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Granny Dollar and Buster
“Grannies” always seem to be special ladies. Those of us who grew up with a Granny, usually have some outlandish, funny, and memorable tales to tell about these remarkable women who helped shape our lives. I know my Granny is my hero.
Another special Granny, Nancy Callahan Dollar, was born around the year 1826 in Buck’s Pocket, Alabama. In an interview given to Progressive Farmer magazine, Granny had a fine time telling the story of her life.
Her father, a full-blooded Cherokee, spent most of his time hunting for food to feed his family (and another one he had in South Carolina).
The oldest of many siblings, Nancy didn’t have the privilege of attending school, but grew up quickly helping to tend to her brothers and sisters. Even as a young child, she was responsible for tending to her father’s whiskey still.
Nancy learned at a young age how to deliver babies in her own home (at least two sets of triplets), and for the ladies of her small community. It seems many of the infants delivered outside her home were also related to her. Her father was known for his promiscuity.
After the Treaty of Echota was signed in 1835, the Cherokees were forced to leave for the Oklahoma reservations. The Callahans hid in mountain caves near the Tennessee River for a long period of time to escape the reservation. After 1838, the government stopped searching for the Cherokees who had managed to stay free, and the family was able to return to Buck’s Pocket.
Nancy’s father was involved in a vicious fight with a white man from town, forcing him to take his family and flee to Georgia.
In her early twenties, Nancy began making a good living for her family by using a wagon pulled by mules to deliver goods such as gun powder, shoes, food staples, dishes, and other necessities of life to rural retail merchants over an area of north Georgia.
Tough as nails and strong as an ox, Nancy maintained her own wagon and mules, and unloaded her own goods. Traveling alone over miles of country roads daily, she was never robbed or hurt. Nancy was liked by most of the people she met.
Eventually she fell in love with a store owner’s son, and they planned to marry. Unfortunately, she lost her fiancé, and her father in the Battle of Atlanta in 1864.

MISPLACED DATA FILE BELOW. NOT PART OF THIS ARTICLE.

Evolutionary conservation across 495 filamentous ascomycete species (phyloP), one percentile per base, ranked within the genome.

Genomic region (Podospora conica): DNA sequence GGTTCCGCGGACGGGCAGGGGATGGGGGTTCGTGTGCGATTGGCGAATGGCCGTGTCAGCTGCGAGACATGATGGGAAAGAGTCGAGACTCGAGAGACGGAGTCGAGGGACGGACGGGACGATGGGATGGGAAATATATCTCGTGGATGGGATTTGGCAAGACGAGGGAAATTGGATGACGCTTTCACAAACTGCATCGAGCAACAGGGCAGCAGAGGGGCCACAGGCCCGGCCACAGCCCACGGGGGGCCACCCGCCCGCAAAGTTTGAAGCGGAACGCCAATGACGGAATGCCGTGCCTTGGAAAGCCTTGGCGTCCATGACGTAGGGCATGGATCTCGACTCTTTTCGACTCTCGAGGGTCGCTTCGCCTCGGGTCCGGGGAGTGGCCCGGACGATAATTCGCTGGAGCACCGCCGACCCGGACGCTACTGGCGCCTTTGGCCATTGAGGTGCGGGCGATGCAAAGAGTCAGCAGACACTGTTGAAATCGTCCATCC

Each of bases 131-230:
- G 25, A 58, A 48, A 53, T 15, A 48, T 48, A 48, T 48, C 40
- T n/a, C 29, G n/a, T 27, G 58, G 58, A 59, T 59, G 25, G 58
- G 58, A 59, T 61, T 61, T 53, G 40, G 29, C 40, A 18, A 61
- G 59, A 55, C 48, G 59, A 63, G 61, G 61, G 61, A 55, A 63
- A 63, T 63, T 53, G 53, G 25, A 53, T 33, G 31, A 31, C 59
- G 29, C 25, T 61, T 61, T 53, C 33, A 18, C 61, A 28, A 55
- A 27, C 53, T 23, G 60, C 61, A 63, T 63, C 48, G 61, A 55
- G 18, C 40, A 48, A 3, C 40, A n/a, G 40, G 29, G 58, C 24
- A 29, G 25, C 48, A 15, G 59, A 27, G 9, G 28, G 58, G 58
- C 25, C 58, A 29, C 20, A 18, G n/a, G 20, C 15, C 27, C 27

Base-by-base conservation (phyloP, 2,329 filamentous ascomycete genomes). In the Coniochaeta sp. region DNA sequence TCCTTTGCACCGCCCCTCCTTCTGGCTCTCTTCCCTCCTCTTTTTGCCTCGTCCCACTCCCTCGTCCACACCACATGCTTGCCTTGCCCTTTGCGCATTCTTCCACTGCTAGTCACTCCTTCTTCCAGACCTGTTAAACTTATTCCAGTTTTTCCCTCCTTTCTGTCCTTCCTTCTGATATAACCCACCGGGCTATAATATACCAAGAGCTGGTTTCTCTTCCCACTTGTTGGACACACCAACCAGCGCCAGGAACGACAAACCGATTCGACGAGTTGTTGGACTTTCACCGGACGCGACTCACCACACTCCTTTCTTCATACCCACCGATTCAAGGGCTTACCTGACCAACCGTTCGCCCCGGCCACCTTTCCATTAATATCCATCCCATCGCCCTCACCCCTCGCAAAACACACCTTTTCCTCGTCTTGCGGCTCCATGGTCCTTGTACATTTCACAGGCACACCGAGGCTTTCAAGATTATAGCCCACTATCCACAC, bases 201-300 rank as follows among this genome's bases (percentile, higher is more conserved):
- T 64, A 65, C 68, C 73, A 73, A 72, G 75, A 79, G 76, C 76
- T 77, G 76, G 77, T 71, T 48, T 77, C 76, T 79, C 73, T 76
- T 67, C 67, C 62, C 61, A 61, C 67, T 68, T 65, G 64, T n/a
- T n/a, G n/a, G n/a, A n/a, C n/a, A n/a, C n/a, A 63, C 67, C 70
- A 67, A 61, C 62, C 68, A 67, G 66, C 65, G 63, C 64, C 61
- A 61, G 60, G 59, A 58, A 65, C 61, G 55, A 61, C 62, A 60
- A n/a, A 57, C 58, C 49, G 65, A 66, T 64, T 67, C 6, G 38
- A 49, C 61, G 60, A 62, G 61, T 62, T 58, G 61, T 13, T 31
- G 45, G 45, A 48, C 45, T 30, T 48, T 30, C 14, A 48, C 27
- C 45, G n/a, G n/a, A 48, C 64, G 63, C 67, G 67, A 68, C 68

Just as Nancy had to assume total control of feeding her family, the family corn fields were burned by Sherman and his soldiers. Somehow, this resilient woman raised her family alone.
When she was an older woman, at the age of seventy-nine, she married a man, Nelson Dollar. They were married for about twenty years until Nelson’s death in 1923. It was during this time that she became known as Granny Dollar.
Finding herself homeless when she was about one hundred years old, she and her loyal companion, Buster, walked down a mountain road to find a home. She went to see Colonel Milford Howard (please see //www.desotostatepark.com/lol-howard.htm for more information on this remarkable man), who lived in the area, but he was not in town at the time.
The story says that Nancy intrigued some young schoolboys by the sight of herself with her long white hair and corncob pipe. She also had some interesting tales to tell. They offered her the use of a cabin on the school property, and she gladly accepted.
When the Colonel returned, he was fine with Granny staying in the cabin. He got a kick out of the old woman calling him “Pa.” In later years, he wrote about Granny Dollar in his Vagabond articles.
Granny Dollar lived her remaining years with Buster in the log cabin on the property that would become DeSoto State Park.
One evening some pranksters tried to upset Buster, and Granny chased them away with an Indian war whoop that could be heard for miles around followed by a command to “Sic ‘em Buster” and a fast chase to the road!
Guests from miles around enjoyed sitting with Granny Dollar and hearing her stories and adventures. She was also able to read her visitors’ palms. She once helped a friend find silver in a cave that had been hidden there by Indians before the Trail of Tears.
Granny Dollar was the subject of Col. Howard's last Vagabond article. She passed away, tended to by her loving neighbors, in the winter of 1931. She accounted for her longevity, in part, from going barefoot in the summer.
Prior to her death, she asked a neighbor to get out the last of her money from a trunk to be used for a headstone. Unfortunately, the money was stolen while everyone was paying their respects at Nancy’s funeral. She finally received a marker in 1973.
Buster went a bit crazy after his mistress died, and would let no one near him. He was soon put to sleep with chloroform, and buried by his beloved mistress, Granny Dollar. Colonel Howard performed the services, reading “Tribute to a Dog.”
Neighbors and friends of Granny Dollar often reported seeing her apparition in the area of her cabin until she received the marker in 1973.
To this day, locals and visitors to the site of her cabin in DeSoto State Park, claim to see Granny’s beloved Buster roaming through the woods. Did Granny forget ole Buster when she moved on in 1973?
Sources/References?For further information:
Rule, Leslie. Coast to Coast Ghosts: True Stories of Hauntings Across America. KC: Andrews McMeel Publishings, LLC, 2001.
The Legend of Granny Dollar by Elizabeth P. Howard
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